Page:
Personally speaking, I think that's a crazy interpretation. Semantically speaking, the term was probably used to clarify that individual sub-populations such as religious and ethnic denominations were included individually, however, to say that it can be logically construed that the clause is referring to something like the tree population is absurd. If non-sapient beings are included, where does the line stop? Wouldn't it be possible, logically, to include something like grass, or microbial beings under the purview of the clause? Interpreting this clause entails either believing that all living organisms are included, or only sapient ones. There can't be any grey area. And frankly, the moon logic involved in reaching the former conclusion is enough for me to dismiss it as being a legitimate interpretation.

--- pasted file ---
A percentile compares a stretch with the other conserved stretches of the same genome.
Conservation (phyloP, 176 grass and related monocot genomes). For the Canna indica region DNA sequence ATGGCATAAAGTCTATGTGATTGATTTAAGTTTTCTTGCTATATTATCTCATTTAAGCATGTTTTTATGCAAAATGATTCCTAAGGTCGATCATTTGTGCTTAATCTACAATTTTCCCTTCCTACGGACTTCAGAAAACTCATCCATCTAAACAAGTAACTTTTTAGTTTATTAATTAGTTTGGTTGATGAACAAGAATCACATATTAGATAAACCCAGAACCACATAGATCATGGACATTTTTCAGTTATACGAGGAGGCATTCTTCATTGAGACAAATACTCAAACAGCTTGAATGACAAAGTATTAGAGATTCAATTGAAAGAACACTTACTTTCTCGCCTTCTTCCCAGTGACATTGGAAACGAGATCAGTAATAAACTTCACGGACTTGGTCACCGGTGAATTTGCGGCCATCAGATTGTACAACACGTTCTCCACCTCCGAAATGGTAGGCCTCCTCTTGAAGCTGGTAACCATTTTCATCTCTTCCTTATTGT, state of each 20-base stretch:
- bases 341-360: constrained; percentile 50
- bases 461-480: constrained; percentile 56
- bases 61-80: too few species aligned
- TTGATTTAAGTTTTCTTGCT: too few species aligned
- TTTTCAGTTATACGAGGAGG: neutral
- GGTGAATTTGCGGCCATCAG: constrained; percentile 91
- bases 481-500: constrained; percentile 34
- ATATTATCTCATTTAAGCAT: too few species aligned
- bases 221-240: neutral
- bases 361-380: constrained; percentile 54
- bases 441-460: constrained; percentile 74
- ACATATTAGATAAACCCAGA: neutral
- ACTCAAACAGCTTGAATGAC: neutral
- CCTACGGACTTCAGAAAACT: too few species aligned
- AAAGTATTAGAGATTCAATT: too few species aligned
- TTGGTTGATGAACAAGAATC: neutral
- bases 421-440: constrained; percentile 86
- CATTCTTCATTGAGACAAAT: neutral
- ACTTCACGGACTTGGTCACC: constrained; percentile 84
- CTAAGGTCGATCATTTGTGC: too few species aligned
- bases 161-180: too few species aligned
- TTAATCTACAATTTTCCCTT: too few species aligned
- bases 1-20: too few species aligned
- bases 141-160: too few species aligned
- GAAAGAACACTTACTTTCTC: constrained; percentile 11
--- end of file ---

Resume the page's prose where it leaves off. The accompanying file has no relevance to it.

Mousebumples wrote:Were those ABBA lyrics I just read in the proposal text? ;)

Full support, Ambassador. (Unsurprising, I know.) And, of course, if you're keeping up your success repealing ways, you can expect a cheese basket to be sent to your delegation in thanks. You just keep crossing resolutions off of the To Repeal list that we keep in our delegation's study.

Yours,
Nikolas Eberhart
Ambassador from the Doctoral Monkey Feet of Mousebumples
WA Delegate for Monkey Island


You bet they were! :p

Anyways, we thank you for your support, and can assure you that we have a few more resolutions in our repealing cross-hairs. We definitely look forward to the cheese, as well!
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Postby Ossitania » Tue Aug 14, 2012 2:55 pm

Sciongrad wrote: